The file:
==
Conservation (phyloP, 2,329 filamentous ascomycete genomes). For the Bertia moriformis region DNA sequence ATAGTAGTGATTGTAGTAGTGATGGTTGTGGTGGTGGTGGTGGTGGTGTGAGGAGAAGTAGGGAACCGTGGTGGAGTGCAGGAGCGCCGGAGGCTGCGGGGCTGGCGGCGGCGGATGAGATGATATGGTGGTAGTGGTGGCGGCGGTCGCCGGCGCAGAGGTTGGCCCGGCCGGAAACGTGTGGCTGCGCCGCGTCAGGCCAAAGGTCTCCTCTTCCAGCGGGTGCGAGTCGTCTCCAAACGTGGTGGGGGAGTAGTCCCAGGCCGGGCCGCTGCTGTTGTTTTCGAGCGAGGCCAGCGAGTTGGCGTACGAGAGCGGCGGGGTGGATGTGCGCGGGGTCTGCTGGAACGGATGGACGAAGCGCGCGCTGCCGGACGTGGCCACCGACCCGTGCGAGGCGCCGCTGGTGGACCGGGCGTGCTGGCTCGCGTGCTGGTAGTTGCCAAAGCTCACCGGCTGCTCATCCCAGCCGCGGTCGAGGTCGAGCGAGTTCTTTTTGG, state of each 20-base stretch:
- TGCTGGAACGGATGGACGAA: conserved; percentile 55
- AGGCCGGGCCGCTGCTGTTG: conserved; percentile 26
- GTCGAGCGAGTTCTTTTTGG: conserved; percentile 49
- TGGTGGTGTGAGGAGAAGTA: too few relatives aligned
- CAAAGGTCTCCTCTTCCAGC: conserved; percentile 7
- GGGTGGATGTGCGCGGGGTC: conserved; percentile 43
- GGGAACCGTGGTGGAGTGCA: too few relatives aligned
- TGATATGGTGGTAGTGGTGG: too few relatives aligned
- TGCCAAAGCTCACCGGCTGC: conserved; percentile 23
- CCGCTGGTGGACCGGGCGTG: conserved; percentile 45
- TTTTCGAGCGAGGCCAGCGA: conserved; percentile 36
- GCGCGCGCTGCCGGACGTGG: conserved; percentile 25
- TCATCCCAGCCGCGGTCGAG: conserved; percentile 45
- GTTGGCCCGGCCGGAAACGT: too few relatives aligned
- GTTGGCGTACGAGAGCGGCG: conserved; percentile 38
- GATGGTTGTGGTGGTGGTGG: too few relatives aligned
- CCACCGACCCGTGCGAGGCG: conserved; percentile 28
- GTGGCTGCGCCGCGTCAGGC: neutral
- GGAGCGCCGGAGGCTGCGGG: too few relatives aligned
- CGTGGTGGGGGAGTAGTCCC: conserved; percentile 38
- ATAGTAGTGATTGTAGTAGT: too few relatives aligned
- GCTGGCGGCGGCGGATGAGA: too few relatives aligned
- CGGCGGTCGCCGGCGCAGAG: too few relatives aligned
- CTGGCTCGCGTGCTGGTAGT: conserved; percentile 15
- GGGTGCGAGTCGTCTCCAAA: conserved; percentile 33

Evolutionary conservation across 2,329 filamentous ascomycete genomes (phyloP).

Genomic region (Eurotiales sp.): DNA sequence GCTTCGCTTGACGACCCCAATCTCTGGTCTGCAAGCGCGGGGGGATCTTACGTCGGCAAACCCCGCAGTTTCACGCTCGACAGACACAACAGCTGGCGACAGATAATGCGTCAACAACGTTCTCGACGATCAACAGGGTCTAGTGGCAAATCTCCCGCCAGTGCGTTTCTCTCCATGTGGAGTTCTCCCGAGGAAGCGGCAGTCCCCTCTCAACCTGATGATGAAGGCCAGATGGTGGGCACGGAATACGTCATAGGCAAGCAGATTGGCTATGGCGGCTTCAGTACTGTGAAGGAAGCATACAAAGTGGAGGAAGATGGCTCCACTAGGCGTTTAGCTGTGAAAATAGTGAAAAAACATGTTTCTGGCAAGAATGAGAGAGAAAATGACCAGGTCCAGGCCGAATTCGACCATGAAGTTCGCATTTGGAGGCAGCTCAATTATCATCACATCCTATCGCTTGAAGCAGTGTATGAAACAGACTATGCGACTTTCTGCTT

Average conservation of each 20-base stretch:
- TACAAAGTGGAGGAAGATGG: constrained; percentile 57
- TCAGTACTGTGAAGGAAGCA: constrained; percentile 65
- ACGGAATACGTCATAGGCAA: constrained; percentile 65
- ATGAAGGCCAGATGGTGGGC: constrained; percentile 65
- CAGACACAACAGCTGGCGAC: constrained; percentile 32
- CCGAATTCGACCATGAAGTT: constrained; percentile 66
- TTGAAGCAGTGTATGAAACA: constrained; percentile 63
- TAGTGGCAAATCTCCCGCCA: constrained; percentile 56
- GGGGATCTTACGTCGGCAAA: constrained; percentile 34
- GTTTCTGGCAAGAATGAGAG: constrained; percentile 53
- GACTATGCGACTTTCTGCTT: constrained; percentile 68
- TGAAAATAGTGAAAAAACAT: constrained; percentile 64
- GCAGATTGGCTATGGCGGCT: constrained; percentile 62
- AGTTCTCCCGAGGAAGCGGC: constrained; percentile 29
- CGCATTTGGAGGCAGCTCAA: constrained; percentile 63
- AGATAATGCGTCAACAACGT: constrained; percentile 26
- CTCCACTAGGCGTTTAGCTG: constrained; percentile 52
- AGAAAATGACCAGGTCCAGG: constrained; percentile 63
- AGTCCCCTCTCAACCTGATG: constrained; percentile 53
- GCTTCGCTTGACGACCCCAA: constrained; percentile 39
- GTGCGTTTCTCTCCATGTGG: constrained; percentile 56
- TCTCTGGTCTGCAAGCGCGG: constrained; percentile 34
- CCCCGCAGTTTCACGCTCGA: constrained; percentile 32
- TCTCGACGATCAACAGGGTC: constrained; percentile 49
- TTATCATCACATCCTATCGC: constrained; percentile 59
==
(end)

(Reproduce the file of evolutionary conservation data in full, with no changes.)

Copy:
Conservation (phyloP, 2,329 filamentous ascomycete genomes). For the Bertia moriformis region DNA sequence ATAGTAGTGATTGTAGTAGTGATGGTTGTGGTGGTGGTGGTGGTGGTGTGAGGAGAAGTAGGGAACCGTGGTGGAGTGCAGGAGCGCCGGAGGCTGCGGGGCTGGCGGCGGCGGATGAGATGATATGGTGGTAGTGGTGGCGGCGGTCGCCGGCGCAGAGGTTGGCCCGGCCGGAAACGTGTGGCTGCGCCGCGTCAGGCCAAAGGTCTCCTCTTCCAGCGGGTGCGAGTCGTCTCCAAACGTGGTGGGGGAGTAGTCCCAGGCCGGGCCGCTGCTGTTGTTTTCGAGCGAGGCCAGCGAGTTGGCGTACGAGAGCGGCGGGGTGGATGTGCGCGGGGTCTGCTGGAACGGATGGACGAAGCGCGCGCTGCCGGACGTGGCCACCGACCCGTGCGAGGCGCCGCTGGTGGACCGGGCGTGCTGGCTCGCGTGCTGGTAGTTGCCAAAGCTCACCGGCTGCTCATCCCAGCCGCGGTCGAGGTCGAGCGAGTTCTTTTTGG, state of each 20-base stretch:
- TGCTGGAACGGATGGACGAA: conserved; percentile 55
- AGGCCGGGCCGCTGCTGTTG: conserved; percentile 26
- GTCGAGCGAGTTCTTTTTGG: conserved; percentile 49
- TGGTGGTGTGAGGAGAAGTA: too few relatives aligned
- CAAAGGTCTCCTCTTCCAGC: conserved; percentile 7
- GGGTGGATGTGCGCGGGGTC: conserved; percentile 43
- GGGAACCGTGGTGGAGTGCA: too few relatives aligned
- TGATATGGTGGTAGTGGTGG: too few relatives aligned
- TGCCAAAGCTCACCGGCTGC: conserved; percentile 23
- CCGCTGGTGGACCGGGCGTG: conserved; percentile 45
- TTTTCGAGCGAGGCCAGCGA: conserved; percentile 36
- GCGCGCGCTGCCGGACGTGG: conserved; percentile 25
- TCATCCCAGCCGCGGTCGAG: conserved; percentile 45
- GTTGGCCCGGCCGGAAACGT: too few relatives aligned
- GTTGGCGTACGAGAGCGGCG: conserved; percentile 38
- GATGGTTGTGGTGGTGGTGG: too few relatives aligned
- CCACCGACCCGTGCGAGGCG: conserved; percentile 28
- GTGGCTGCGCCGCGTCAGGC: neutral
- GGAGCGCCGGAGGCTGCGGG: too few relatives aligned
- CGTGGTGGGGGAGTAGTCCC: conserved; percentile 38
- ATAGTAGTGATTGTAGTAGT: too few relatives aligned
- GCTGGCGGCGGCGGATGAGA: too few relatives aligned
- CGGCGGTCGCCGGCGCAGAG: too few relatives aligned
- CTGGCTCGCGTGCTGGTAGT: conserved; percentile 15
- GGGTGCGAGTCGTCTCCAAA: conserved; percentile 33

Evolutionary conservation across 2,329 filamentous ascomycete genomes (phyloP).

Genomic region (Eurotiales sp.): DNA sequence GCTTCGCTTGACGACCCCAATCTCTGGTCTGCAAGCGCGGGGGGATCTTACGTCGGCAAACCCCGCAGTTTCACGCTCGACAGACACAACAGCTGGCGACAGATAATGCGTCAACAACGTTCTCGACGATCAACAGGGTCTAGTGGCAAATCTCCCGCCAGTGCGTTTCTCTCCATGTGGAGTTCTCCCGAGGAAGCGGCAGTCCCCTCTCAACCTGATGATGAAGGCCAGATGGTGGGCACGGAATACGTCATAGGCAAGCAGATTGGCTATGGCGGCTTCAGTACTGTGAAGGAAGCATACAAAGTGGAGGAAGATGGCTCCACTAGGCGTTTAGCTGTGAAAATAGTGAAAAAACATGTTTCTGGCAAGAATGAGAGAGAAAATGACCAGGTCCAGGCCGAATTCGACCATGAAGTTCGCATTTGGAGGCAGCTCAATTATCATCACATCCTATCGCTTGAAGCAGTGTATGAAACAGACTATGCGACTTTCTGCTT

Average conservation of each 20-base stretch:
- TACAAAGTGGAGGAAGATGG: constrained; percentile 57
- TCAGTACTGTGAAGGAAGCA: constrained; percentile 65
- ACGGAATACGTCATAGGCAA: constrained; percentile 65
- ATGAAGGCCAGATGGTGGGC: constrained; percentile 65
- CAGACACAACAGCTGGCGAC: constrained; percentile 32
- CCGAATTCGACCATGAAGTT: constrained; percentile 66
- TTGAAGCAGTGTATGAAACA: constrained; percentile 63
- TAGTGGCAAATCTCCCGCCA: constrained; percentile 56
- GGGGATCTTACGTCGGCAAA: constrained; percentile 34
- GTTTCTGGCAAGAATGAGAG: constrained; percentile 53
- GACTATGCGACTTTCTGCTT: constrained; percentile 68
- TGAAAATAGTGAAAAAACAT: constrained; percentile 64
- GCAGATTGGCTATGGCGGCT: constrained; percentile 62
- AGTTCTCCCGAGGAAGCGGC: constrained; percentile 29
- CGCATTTGGAGGCAGCTCAA: constrained; percentile 63
- AGATAATGCGTCAACAACGT: constrained; percentile 26
- CTCCACTAGGCGTTTAGCTG: constrained; percentile 52
- AGAAAATGACCAGGTCCAGG: constrained; percentile 63
- AGTCCCCTCTCAACCTGATG: constrained; percentile 53
- GCTTCGCTTGACGACCCCAA: constrained; percentile 39
- GTGCGTTTCTCTCCATGTGG: constrained; percentile 56
- TCTCTGGTCTGCAAGCGCGG: constrained; percentile 34
- CCCCGCAGTTTCACGCTCGA: constrained; percentile 32
- TCTCGACGATCAACAGGGTC: constrained; percentile 49
- TTATCATCACATCCTATCGC: constrained; percentile 59